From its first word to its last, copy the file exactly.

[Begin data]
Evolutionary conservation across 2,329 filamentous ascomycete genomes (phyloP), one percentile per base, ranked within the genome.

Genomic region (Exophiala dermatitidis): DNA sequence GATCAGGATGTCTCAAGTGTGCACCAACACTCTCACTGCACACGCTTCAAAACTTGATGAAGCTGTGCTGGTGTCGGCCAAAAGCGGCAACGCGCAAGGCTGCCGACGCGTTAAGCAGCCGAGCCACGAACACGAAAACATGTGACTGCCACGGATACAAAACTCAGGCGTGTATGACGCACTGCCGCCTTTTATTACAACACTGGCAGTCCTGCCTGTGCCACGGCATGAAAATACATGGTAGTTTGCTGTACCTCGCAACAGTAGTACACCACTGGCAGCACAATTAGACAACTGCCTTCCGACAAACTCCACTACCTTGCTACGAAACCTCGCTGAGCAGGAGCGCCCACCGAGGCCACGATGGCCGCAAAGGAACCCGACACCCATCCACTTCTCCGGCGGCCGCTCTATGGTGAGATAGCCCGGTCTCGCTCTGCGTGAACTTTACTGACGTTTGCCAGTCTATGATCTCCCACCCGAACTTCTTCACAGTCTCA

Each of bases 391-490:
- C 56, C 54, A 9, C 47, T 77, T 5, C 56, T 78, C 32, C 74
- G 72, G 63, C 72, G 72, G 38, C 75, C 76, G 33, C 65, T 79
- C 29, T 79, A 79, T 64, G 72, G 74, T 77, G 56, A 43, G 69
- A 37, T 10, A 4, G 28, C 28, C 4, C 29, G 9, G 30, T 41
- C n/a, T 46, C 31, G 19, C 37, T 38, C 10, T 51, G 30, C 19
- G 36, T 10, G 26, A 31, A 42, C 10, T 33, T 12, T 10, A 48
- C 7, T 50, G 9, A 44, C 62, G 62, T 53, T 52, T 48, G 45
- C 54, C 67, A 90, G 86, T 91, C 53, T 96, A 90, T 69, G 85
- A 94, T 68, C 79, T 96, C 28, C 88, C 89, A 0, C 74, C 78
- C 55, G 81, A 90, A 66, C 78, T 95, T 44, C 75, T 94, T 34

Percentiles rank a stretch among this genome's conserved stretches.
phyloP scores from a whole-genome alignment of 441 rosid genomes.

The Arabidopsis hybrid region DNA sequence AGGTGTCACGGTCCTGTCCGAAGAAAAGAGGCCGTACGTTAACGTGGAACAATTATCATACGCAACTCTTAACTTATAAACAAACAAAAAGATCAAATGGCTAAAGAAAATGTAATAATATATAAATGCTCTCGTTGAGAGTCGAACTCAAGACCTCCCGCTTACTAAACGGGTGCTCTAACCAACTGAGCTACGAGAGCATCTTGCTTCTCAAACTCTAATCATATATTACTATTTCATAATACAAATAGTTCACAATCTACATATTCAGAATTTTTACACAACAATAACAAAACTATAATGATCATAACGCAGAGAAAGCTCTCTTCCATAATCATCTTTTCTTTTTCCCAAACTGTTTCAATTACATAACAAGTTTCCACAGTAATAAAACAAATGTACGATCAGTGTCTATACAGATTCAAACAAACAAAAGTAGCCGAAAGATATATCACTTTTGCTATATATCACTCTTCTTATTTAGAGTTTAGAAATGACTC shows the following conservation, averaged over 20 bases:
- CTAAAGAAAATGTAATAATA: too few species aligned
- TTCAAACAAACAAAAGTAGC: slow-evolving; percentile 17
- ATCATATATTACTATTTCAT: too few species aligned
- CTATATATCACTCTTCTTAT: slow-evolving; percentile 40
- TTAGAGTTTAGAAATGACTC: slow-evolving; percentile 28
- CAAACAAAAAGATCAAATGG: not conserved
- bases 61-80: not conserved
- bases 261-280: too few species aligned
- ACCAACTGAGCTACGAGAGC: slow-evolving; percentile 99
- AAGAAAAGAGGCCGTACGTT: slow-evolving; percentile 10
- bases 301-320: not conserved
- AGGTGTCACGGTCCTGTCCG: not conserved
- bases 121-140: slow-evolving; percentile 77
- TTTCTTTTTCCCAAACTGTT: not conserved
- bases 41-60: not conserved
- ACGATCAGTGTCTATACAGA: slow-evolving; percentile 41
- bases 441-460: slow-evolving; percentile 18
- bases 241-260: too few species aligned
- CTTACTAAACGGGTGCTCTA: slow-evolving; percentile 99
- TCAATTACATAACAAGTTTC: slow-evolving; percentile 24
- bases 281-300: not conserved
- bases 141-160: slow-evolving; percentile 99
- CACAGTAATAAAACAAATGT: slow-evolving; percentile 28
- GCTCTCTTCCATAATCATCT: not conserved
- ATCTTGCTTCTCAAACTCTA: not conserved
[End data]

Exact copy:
Evolutionary conservation across 2,329 filamentous ascomycete genomes (phyloP), one percentile per base, ranked within the genome.

Genomic region (Exophiala dermatitidis): DNA sequence GATCAGGATGTCTCAAGTGTGCACCAACACTCTCACTGCACACGCTTCAAAACTTGATGAAGCTGTGCTGGTGTCGGCCAAAAGCGGCAACGCGCAAGGCTGCCGACGCGTTAAGCAGCCGAGCCACGAACACGAAAACATGTGACTGCCACGGATACAAAACTCAGGCGTGTATGACGCACTGCCGCCTTTTATTACAACACTGGCAGTCCTGCCTGTGCCACGGCATGAAAATACATGGTAGTTTGCTGTACCTCGCAACAGTAGTACACCACTGGCAGCACAATTAGACAACTGCCTTCCGACAAACTCCACTACCTTGCTACGAAACCTCGCTGAGCAGGAGCGCCCACCGAGGCCACGATGGCCGCAAAGGAACCCGACACCCATCCACTTCTCCGGCGGCCGCTCTATGGTGAGATAGCCCGGTCTCGCTCTGCGTGAACTTTACTGACGTTTGCCAGTCTATGATCTCCCACCCGAACTTCTTCACAGTCTCA

Each of bases 391-490:
- C 56, C 54, A 9, C 47, T 77, T 5, C 56, T 78, C 32, C 74
- G 72, G 63, C 72, G 72, G 38, C 75, C 76, G 33, C 65, T 79
- C 29, T 79, A 79, T 64, G 72, G 74, T 77, G 56, A 43, G 69
- A 37, T 10, A 4, G 28, C 28, C 4, C 29, G 9, G 30, T 41
- C n/a, T 46, C 31, G 19, C 37, T 38, C 10, T 51, G 30, C 19
- G 36, T 10, G 26, A 31, A 42, C 10, T 33, T 12, T 10, A 48
- C 7, T 50, G 9, A 44, C 62, G 62, T 53, T 52, T 48, G 45
- C 54, C 67, A 90, G 86, T 91, C 53, T 96, A 90, T 69, G 85
- A 94, T 68, C 79, T 96, C 28, C 88, C 89, A 0, C 74, C 78
- C 55, G 81, A 90, A 66, C 78, T 95, T 44, C 75, T 94, T 34

Percentiles rank a stretch among this genome's conserved stretches.
phyloP scores from a whole-genome alignment of 441 rosid genomes.

The Arabidopsis hybrid region DNA sequence AGGTGTCACGGTCCTGTCCGAAGAAAAGAGGCCGTACGTTAACGTGGAACAATTATCATACGCAACTCTTAACTTATAAACAAACAAAAAGATCAAATGGCTAAAGAAAATGTAATAATATATAAATGCTCTCGTTGAGAGTCGAACTCAAGACCTCCCGCTTACTAAACGGGTGCTCTAACCAACTGAGCTACGAGAGCATCTTGCTTCTCAAACTCTAATCATATATTACTATTTCATAATACAAATAGTTCACAATCTACATATTCAGAATTTTTACACAACAATAACAAAACTATAATGATCATAACGCAGAGAAAGCTCTCTTCCATAATCATCTTTTCTTTTTCCCAAACTGTTTCAATTACATAACAAGTTTCCACAGTAATAAAACAAATGTACGATCAGTGTCTATACAGATTCAAACAAACAAAAGTAGCCGAAAGATATATCACTTTTGCTATATATCACTCTTCTTATTTAGAGTTTAGAAATGACTC shows the following conservation, averaged over 20 bases:
- CTAAAGAAAATGTAATAATA: too few species aligned
- TTCAAACAAACAAAAGTAGC: slow-evolving; percentile 17
- ATCATATATTACTATTTCAT: too few species aligned
- CTATATATCACTCTTCTTAT: slow-evolving; percentile 40
- TTAGAGTTTAGAAATGACTC: slow-evolving; percentile 28
- CAAACAAAAAGATCAAATGG: not conserved
- bases 61-80: not conserved
- bases 261-280: too few species aligned
- ACCAACTGAGCTACGAGAGC: slow-evolving; percentile 99
- AAGAAAAGAGGCCGTACGTT: slow-evolving; percentile 10
- bases 301-320: not conserved
- AGGTGTCACGGTCCTGTCCG: not conserved
- bases 121-140: slow-evolving; percentile 77
- TTTCTTTTTCCCAAACTGTT: not conserved
- bases 41-60: not conserved
- ACGATCAGTGTCTATACAGA: slow-evolving; percentile 41
- bases 441-460: slow-evolving; percentile 18
- bases 241-260: too few species aligned
- CTTACTAAACGGGTGCTCTA: slow-evolving; percentile 99
- TCAATTACATAACAAGTTTC: slow-evolving; percentile 24
- bases 281-300: not conserved
- bases 141-160: slow-evolving; percentile 99
- CACAGTAATAAAACAAATGT: slow-evolving; percentile 28
- GCTCTCTTCCATAATCATCT: not conserved
- ATCTTGCTTCTCAAACTCTA: not conserved